Skip to main content

Jesus' blood never fails me


Today is my fifth wedding anniversary. Five years ago I entered into a covenant with Em for life. She walked into a church in Bristol to the sound of Delirious' Jesus Blood Never Fails Me. We made promises, exchanged rings. And celebrated with friends and family.

A friend assured me beforehand that marriage is what happens when you get two sinners living under the same roof. And he warned me that would be hard. Because we are sinful people. I've found myself needing to be forgiving and to be forgiven. But how is that possible? Is forgiveness a commitment to forgetfulness? And what if you can't forget?

Today I think we're in danger of losing what it means to forgive. It seems to mean something like amnesia. God takes sin and forgiveness more robustly. Forgiveness is not easily acquired. It's a rare jewel. It should be highly sought after.

I wont win my wife's forgiveness of me by romance and charm or the flowers that I don't buy often enough. Those things are good and vital but if they were to be the basis of forgiveness we'd have a problem.

Likewise I wont win my wife's forgiveness of me by distraction, by occupying her mind with other things so that the memory of my stubbornness and selfishness is crowded out. No, her forgiveness of me is secured in the rings on our fingers. Or rather what those rings represent. The promises we made on June 29th 2002. Above all, promises secured in the blood of Jesus - as all forgiveness is.


Hallelujah, what a saviour! (free mp3 download from Bob Kauflin)
Sheet music here


Martin Downes interviews Mark Dever:

How should a minister keep his heart, mind, and will from theological error?
I would encourage a man to marry a woman who loves the Lord as much or more than he does, and to stay in the Word. I would also encourage him to build relationships with people in a sound Bible-preaching church.

Comments

Popular posts from this blog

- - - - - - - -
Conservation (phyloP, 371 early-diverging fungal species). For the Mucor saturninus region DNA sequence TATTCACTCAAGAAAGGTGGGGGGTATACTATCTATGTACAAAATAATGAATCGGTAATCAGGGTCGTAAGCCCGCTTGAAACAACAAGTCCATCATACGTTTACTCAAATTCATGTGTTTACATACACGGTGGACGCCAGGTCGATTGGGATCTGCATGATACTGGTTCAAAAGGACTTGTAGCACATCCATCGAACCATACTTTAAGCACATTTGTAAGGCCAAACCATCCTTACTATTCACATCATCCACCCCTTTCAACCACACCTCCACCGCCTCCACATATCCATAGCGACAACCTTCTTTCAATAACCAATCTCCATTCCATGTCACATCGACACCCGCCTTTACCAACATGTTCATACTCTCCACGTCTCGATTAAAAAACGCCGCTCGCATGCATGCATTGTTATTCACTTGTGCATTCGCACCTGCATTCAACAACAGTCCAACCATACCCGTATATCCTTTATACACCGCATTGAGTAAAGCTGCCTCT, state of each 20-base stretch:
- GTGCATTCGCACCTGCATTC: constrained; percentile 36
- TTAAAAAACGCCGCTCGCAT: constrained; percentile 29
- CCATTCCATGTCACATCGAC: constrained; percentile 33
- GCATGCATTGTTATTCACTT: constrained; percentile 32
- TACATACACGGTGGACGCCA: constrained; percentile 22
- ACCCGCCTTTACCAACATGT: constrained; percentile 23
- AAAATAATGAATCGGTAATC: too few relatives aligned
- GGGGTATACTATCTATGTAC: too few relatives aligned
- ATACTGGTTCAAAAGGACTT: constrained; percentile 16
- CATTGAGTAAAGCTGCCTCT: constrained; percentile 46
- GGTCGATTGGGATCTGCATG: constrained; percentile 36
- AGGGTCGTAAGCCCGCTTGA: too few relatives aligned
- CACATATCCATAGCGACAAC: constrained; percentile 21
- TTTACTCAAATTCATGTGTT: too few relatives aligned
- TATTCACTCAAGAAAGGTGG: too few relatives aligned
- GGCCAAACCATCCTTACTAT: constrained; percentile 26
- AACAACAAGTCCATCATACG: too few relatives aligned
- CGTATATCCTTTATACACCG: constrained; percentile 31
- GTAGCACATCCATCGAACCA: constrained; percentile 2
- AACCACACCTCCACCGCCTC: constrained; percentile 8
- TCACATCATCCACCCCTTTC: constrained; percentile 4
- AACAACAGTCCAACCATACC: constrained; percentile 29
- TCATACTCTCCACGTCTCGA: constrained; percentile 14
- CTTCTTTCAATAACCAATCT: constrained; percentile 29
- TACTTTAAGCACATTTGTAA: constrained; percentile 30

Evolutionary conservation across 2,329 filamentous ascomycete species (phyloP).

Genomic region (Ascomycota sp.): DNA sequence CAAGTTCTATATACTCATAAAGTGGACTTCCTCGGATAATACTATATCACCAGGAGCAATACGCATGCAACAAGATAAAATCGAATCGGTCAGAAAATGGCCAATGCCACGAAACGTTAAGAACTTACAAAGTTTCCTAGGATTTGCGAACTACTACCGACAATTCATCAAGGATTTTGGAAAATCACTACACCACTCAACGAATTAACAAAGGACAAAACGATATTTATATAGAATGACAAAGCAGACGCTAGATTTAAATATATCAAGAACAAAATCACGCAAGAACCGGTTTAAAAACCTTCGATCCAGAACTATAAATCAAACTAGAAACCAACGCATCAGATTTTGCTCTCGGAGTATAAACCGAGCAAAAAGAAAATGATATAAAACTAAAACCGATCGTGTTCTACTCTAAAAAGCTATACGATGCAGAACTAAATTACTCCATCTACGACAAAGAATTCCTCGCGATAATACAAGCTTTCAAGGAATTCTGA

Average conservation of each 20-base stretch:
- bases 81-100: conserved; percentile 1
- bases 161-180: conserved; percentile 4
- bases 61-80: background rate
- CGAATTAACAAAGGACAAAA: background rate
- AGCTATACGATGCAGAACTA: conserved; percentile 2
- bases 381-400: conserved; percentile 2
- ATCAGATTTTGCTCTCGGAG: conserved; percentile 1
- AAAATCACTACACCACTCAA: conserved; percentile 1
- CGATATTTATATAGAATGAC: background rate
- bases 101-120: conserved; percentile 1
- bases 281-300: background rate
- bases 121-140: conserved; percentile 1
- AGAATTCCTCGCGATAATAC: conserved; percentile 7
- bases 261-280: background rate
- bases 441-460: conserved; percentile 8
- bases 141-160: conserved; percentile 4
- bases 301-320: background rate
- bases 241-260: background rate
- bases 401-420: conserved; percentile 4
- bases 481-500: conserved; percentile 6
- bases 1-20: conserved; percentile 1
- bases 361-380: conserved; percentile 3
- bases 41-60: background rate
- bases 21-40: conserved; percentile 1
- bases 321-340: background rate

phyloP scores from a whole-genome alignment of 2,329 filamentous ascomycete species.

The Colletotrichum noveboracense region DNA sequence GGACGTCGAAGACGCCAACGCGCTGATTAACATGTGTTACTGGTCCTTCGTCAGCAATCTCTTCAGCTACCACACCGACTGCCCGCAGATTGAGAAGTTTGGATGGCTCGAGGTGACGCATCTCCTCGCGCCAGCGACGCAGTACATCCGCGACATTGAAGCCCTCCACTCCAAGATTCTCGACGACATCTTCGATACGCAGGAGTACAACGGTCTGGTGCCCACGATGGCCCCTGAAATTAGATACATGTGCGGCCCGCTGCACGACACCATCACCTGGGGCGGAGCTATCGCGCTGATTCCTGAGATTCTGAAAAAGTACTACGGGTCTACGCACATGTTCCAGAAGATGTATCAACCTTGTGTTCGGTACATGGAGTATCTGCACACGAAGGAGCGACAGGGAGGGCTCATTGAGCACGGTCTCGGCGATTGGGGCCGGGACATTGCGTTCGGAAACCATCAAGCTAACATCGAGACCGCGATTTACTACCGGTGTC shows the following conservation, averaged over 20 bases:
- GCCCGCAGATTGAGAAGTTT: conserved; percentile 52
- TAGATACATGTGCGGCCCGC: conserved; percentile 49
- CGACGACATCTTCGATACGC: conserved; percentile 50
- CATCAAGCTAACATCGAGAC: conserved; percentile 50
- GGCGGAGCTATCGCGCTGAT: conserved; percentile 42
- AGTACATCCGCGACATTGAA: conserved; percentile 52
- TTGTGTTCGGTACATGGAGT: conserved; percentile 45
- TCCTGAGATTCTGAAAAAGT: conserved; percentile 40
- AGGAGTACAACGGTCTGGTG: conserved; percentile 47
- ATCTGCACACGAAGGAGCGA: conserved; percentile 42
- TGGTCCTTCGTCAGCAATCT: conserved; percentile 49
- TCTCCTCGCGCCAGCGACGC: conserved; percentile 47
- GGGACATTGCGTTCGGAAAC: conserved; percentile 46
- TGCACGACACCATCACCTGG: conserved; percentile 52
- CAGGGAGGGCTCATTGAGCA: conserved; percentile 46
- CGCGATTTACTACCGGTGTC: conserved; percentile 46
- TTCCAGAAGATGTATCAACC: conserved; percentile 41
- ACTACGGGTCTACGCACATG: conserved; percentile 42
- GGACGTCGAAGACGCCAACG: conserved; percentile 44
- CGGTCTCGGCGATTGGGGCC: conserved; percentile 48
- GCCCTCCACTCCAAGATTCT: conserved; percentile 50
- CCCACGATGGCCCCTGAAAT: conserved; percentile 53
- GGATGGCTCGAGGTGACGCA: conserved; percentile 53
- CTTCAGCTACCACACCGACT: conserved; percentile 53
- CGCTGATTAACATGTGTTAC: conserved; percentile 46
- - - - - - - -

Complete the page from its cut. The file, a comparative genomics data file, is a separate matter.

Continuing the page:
"Big eyes full of wonder"

Books. Fiction. Libraries. Second only to churches as are the best gateways in your community to ultimate reality and new possibilities.

Our local library has just re-opened after refurbishment, and I love that our boys have spent several mornings there during the summer holidays, discovering some wonderful new stories.

I realised a few months back that I wasn't reading enough fiction. My work necessitates reading a lot of non-fiction, a mix of historical and contemporary thinking, biblical studies and theology. But fiction is the cinderella. Easily overlooked, and yet able to awaken my imagination and show me the way things are meant to be.

So I've picked up a few more lately - bought and borrowed. Not every book attempted flies, and that's ok. These have been winners though.

Ink. This is Alice Broadway's debut novel. It's young adult fiction and tells the story of Leora who lives in a world where the events of your life are tattooed on your skin. Nothing gets hid…

Uniquely Matthew

Reading gospel accounts in parallel is sometimes used to blur the differences in perspective between the evangelists, seeking to harmonise the texts and find a definitive historical account of what happened. No such thing exists because every account is biased and limited. You simply can't record everything. You have to hold a vantage point. And that's not a problem.

Matthew, Mark and Luke take a very different vantage point to John who was of course an eyewitness himself of the events. Comparing the text of Matthew, Mark and Luke across the death and resurrection of Jesus yields two steps.

Firstly, the common ground. All three accounts tell of...
Simon of Cyrene carrying the cross…. · Jesus labelled as King of the Jews…. · Criminals crucified with Jesus… · Darkness in the daytime… · Jesus' loud final cry… The women who witnessed Jesus death, and Jesus' burial… · The tomb lent to Jesus by Joseph of Arimithea… · The women who went to the tomb on the morning of the…

Songs we're singing in Church

Christians are a singing people, it's part of what we do when we gather.

Our church meets morning an evening on a Sunday - normally using 5 songs in each service. So, over the year that's about 520 song-slots available. The report from the database system we use (http://planningcenteronline.com/) tells us that in the past year we've sung about 150 different songs.

Our current most used song has been sung 11 times in the last year, just under once a month. Our top 10 are used about every 6 weeks. By #30 we're talking about songs used every two months. The tail is long and includes loads of classic hymns from across the centuries, plus other songs from the past 40 years, that we have used around once a term or less.

1. Rejoice - Dustin Kensrue



2. Come Praise & Glorify - Bob Kauflin



3. Man of Sorrows - Hillsong



4. Cornerstone - Hillsong


Rejoice was a song I didn't previously know, along with a couple of others that have quickly become firm favourites for me: Chri…